My second cousin sends me emails — conspiracy theory emails, bad joke emails, emails that got debunked by Snopes months before they arrived in my inbox.

In 2007, I was in college, and my mother, sensing she'd soon have rather less influence over my schedule, announced we were going to Kentucky for Thanksgiving. In my family, it's normal to know your second and even third cousins, but I don't know the Kentucky branch of the family well. Still, Thanksgiving was lovely, and among those attending was this cousin. (For privacy, I'm tweaking some otherwise insignificant details here, but let's call him Rob.)

Rob is maybe 12 or 15 years older than me, and yet the closest to my age of the Kentucky lot. To my mother, this relative proximity meant he stood as my prime chance to develop a closer relationship with this branch of the family. And so: "Bonnie, give Rob your email."

I did not want to give Rob my email. I could not imagine what we would email about! He is not a very talkative man, to my recollection, and I have met him — at most — four times in my life, only one of which I can remember. But the email directive was made around the dinner table, and the dinner really was delicious, and my efforts to wink-wink, nudge-nudge my mother into recantation were not successful, so I handed over the email address.

The emails started almost immediately, and they haven't stopped since. They are sent to a list of about 20 people, and there is almost never any content written by Rob himself — it's all forwards with no personal introduction beyond an intermittent "Sent from my iPhone."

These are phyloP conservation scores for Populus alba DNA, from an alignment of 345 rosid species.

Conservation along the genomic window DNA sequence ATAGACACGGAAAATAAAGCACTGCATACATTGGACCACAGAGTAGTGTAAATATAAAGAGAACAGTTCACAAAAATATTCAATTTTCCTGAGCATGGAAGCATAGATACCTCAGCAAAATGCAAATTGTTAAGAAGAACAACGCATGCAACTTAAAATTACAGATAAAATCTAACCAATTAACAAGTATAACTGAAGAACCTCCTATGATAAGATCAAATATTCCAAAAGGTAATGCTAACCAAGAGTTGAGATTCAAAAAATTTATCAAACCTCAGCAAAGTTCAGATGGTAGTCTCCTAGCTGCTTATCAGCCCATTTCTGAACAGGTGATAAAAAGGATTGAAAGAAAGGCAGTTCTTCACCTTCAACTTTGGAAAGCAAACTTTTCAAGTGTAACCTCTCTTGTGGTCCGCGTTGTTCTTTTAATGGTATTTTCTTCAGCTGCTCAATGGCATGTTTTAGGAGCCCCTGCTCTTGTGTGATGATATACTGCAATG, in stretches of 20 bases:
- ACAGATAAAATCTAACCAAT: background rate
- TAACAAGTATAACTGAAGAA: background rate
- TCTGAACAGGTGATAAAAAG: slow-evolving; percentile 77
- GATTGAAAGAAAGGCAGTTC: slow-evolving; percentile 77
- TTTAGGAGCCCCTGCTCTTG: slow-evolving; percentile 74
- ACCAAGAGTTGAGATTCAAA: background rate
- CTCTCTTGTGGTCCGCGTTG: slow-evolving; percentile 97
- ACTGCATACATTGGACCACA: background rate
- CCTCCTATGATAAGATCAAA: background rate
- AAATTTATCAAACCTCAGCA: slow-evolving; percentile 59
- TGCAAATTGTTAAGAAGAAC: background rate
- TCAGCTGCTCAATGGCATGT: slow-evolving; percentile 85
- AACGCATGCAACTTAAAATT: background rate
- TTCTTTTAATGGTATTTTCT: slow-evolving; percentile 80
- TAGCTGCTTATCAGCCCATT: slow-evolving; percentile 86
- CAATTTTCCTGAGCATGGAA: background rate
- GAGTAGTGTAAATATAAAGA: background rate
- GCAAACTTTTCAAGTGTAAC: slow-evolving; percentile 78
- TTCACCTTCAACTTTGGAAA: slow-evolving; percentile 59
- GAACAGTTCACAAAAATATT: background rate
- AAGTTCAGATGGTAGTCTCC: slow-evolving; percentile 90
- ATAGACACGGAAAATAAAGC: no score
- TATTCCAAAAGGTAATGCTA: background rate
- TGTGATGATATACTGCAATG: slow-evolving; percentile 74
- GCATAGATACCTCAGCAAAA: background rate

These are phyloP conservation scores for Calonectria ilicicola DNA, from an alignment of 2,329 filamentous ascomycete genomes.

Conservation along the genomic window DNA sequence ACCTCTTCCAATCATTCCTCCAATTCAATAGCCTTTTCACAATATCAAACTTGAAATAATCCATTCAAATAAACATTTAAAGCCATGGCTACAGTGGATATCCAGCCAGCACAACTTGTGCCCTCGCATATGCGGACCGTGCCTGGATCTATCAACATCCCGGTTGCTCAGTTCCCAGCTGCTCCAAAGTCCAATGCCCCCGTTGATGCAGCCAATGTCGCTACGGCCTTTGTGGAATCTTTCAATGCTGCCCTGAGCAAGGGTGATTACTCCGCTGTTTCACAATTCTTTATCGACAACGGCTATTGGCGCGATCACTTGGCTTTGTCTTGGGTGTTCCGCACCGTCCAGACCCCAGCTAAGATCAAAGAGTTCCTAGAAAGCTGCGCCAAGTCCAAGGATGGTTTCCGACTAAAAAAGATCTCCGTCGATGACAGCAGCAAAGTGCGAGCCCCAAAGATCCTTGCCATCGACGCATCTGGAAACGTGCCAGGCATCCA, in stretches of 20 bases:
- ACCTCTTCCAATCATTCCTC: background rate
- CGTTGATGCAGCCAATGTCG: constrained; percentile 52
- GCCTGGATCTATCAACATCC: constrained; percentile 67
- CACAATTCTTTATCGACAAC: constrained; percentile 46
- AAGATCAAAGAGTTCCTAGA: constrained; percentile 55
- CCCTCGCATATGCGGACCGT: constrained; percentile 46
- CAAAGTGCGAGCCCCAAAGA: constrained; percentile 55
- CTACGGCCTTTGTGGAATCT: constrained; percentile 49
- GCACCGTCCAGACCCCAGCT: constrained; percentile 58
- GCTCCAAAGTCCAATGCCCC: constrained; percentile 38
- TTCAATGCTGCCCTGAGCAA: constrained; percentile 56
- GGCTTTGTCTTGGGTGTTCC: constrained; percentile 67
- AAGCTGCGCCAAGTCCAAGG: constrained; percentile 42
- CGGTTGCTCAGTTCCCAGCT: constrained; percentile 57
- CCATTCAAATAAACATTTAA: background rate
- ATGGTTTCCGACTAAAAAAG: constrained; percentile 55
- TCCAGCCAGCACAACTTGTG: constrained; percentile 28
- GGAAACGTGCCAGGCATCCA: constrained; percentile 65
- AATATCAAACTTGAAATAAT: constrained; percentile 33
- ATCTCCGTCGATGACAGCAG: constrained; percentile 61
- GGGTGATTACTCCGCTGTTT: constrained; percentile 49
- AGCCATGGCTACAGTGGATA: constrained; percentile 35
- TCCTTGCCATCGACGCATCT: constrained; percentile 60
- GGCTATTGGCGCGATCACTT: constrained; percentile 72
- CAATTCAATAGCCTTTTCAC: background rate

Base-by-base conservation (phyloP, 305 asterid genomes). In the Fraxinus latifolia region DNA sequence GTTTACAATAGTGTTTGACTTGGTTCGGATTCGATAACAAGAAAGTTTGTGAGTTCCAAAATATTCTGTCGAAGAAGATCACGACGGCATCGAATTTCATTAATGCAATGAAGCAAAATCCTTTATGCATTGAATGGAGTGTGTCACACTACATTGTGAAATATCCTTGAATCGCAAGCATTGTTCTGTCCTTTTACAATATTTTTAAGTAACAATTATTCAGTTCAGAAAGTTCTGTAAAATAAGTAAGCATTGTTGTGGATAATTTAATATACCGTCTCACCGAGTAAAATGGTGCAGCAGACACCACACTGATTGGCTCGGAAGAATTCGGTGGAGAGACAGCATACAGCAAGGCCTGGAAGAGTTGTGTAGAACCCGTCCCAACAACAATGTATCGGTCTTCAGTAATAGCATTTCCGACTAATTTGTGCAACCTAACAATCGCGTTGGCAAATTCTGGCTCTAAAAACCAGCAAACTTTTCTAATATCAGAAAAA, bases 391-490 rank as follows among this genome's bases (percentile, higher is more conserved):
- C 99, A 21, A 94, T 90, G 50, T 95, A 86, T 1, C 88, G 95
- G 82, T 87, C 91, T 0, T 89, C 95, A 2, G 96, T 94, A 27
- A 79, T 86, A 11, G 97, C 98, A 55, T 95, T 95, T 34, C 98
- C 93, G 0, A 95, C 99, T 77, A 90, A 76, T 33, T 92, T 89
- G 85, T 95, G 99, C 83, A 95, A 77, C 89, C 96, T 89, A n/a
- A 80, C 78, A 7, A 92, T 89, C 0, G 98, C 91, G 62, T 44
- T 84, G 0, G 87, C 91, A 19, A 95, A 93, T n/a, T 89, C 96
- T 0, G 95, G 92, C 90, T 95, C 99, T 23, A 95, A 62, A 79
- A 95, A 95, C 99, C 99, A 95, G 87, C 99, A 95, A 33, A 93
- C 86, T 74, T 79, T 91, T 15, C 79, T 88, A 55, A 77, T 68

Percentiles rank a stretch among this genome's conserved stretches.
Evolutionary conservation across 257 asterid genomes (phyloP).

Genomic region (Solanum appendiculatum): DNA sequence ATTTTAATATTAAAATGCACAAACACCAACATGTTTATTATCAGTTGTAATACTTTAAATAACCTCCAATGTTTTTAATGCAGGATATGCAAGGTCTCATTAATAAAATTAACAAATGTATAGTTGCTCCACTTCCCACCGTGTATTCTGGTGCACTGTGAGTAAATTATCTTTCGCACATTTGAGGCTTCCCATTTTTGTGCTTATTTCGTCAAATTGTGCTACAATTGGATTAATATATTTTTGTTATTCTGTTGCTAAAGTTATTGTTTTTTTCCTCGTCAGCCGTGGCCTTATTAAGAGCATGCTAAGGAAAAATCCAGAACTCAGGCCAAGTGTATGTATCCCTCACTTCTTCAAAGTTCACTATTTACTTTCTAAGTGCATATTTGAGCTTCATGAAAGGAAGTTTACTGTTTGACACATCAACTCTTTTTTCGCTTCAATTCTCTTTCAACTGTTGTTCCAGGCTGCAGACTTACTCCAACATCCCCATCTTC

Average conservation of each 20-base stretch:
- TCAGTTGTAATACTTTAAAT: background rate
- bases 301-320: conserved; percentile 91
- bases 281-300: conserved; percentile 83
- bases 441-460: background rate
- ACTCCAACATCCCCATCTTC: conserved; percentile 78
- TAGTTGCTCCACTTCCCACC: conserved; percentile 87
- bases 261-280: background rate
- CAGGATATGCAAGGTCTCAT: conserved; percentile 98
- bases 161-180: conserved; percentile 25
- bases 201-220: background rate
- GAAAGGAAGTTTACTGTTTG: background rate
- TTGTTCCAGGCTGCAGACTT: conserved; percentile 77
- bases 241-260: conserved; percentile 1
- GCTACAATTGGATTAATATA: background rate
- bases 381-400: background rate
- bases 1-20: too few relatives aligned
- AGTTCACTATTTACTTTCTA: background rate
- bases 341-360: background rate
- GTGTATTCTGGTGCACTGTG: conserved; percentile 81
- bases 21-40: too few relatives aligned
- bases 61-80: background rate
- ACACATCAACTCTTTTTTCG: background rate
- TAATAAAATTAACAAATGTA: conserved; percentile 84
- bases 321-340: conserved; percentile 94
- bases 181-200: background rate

One message, a rarity sent directly to me, came with a brief comment: "Thought you might enjoy this,???" I did not. Because the content of these emails, not to put too fine a point on it, is political garbage.

My special delivery message, dating to 2008, was a story about an exchange student who warns his oblivious professor of America's slow slide into communism. (Possibility this started as a Cold War-era chain letter: real.) The version of this forward which is, for reasons unfathomable, published at Fast Company, ends there. But the version I got concludes on a more bizarre note, declaring, "You can never hire someone to provide a service for you cheaper than you can do it yourself" (patently, obviously false, and deadly to the very market economy the email aims to defend), and, "if you see that all of this wonderful government 'help' is a problem confronting the future of democracy in America, you might want to send this on to your friends."

I'm a libertarian and not exactly enthused about the scope and power of our government, but, yeah, that's gonna be a hard pass.

Another warning from the same year purports to be written by a former neighbor of FDR's son. I share a screenshot because mere quotation does not do the original justice:

Am I among the YOUTH? Unclear.

There is much more, all packed with half-truths, dire warnings, and a dash of xenophobia. The email's climax claims immigrants can move to the United States at 65 and draw Social Security benefits because the "Democratic Party gave these payments to them, even though they never paid a dime into it!" The reality, of course, is far less scandalous and only benefits immigrants from a select list of mostly Western and wealthy nations.

Naturally, the Social Security missive ends on a call to action: